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Original Investigation
September 2016

Results of a Nationwide Capacity Survey of Hospitals Providing Trauma Care in War-Affected Syria

Author Affiliations
  • 1Department of Emergency Medicine, Yale School of Medicine, New Haven, Connecticut
  • 2Union of Medical Care and Relief Organizations, Paris, France
  • 3Department of Neurology, University of Alberta, Edmonton, Alberta, Canada
JAMA Surg. 2016;151(9):815-822. doi:10.1001/jamasurg.2016.1297

Importance  The Syrian civil war has resulted in large-scale devastation of Syria’s health infrastructure along with widespread injuries and death from trauma. The capacity of Syrian trauma hospitals is not well characterized. Data are needed to allocate resources for trauma care to the population remaining in Syria.

Objective  To identify the number of trauma hospitals operating in Syria and to delineate their capacities.

Design, Setting, and Participants  From February 1 to March 31, 2015, a nationwide survey of 94 trauma hospitals was conducted inside Syria, representing a coverage rate of 69% to 93% of reported hospitals in nongovernment controlled areas.

Main Outcomes  Identification and geocoding of trauma and essential surgical services in Syria.

Results  Although 86 hospitals (91%) reported capacity to perform emergency surgery, 1 in 6 hospitals (16%) reported having no inpatient ward for patients after surgery. Sixty-three hospitals (70%) could transfuse whole blood but only 7 (7.4%) could separate and bank blood products. Seventy-one hospitals (76%) had any pharmacy services. Only 10 (11%) could provide renal replacement therapy, and only 18 (20%) provided any form of rehabilitative services. Syrian hospitals are isolated, with 24 (26%) relying on smuggling routes to refer patients to other hospitals and 47 hospitals (50%) reporting domestic supply lines that were never open or open less than daily. There were 538 surgeons, 378 physicians, and 1444 nurses identified in this survey, yielding a nurse to physician ratio of 1.8:1. Only 74 hospitals (79%) reported any salary support for staff, and 84 (89%) reported material support. There is an unmet need for biomedical engineering support in Syrian trauma hospitals, with 12 fixed x-ray machines (23%), 11 portable x-ray machines (13%), 13 computed tomographic scanners (22%), 21 adult (21%) and 5 pediatric (19%) ventilators, 14 anesthesia machines (10%), and 116 oxygen cylinders (15%) not functional. No functioning computed tomographic scanners remain in Aleppo, and 95 oxygen cylinders (42%) in rural Damascus are not functioning despite the high density of hospitals and patients in both provinces.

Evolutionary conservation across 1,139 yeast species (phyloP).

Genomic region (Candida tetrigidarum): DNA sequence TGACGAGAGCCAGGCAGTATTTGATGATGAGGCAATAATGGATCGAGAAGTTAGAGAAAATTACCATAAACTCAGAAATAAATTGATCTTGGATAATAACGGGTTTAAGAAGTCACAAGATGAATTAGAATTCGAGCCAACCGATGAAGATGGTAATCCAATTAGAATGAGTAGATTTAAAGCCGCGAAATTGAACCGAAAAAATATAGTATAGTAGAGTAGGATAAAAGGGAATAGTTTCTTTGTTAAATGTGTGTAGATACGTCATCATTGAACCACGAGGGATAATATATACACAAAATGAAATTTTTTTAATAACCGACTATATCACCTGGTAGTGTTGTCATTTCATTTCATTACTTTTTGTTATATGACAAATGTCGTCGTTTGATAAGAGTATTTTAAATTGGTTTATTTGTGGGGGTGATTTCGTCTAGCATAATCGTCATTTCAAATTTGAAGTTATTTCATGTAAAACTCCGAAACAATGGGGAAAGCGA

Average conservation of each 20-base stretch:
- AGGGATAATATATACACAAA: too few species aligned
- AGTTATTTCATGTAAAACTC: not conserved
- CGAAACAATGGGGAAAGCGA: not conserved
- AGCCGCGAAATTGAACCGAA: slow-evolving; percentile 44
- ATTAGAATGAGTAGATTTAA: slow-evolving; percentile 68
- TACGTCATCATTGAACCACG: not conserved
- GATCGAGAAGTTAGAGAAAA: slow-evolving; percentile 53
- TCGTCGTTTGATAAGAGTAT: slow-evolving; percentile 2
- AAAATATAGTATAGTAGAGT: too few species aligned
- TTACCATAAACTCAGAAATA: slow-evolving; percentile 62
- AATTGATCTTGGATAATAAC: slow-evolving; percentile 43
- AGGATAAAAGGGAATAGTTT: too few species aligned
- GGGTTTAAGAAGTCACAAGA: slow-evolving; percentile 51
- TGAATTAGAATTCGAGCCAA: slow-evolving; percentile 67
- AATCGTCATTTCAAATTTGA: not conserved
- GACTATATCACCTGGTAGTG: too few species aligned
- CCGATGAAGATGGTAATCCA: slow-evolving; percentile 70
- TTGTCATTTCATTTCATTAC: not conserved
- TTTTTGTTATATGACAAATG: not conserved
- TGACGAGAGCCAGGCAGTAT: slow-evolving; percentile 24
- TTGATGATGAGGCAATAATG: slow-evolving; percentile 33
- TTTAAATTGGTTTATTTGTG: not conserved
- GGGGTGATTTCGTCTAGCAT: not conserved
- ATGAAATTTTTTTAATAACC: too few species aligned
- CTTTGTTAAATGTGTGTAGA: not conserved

Conclusions and Relevance  Syrian trauma hospitals operate in the Syrian civil war under severe material and human resource constraints. Attention must be paid to providing biomedical engineering support and to directing resources to currently unsupported and geographically isolated critical access surgical hospitals.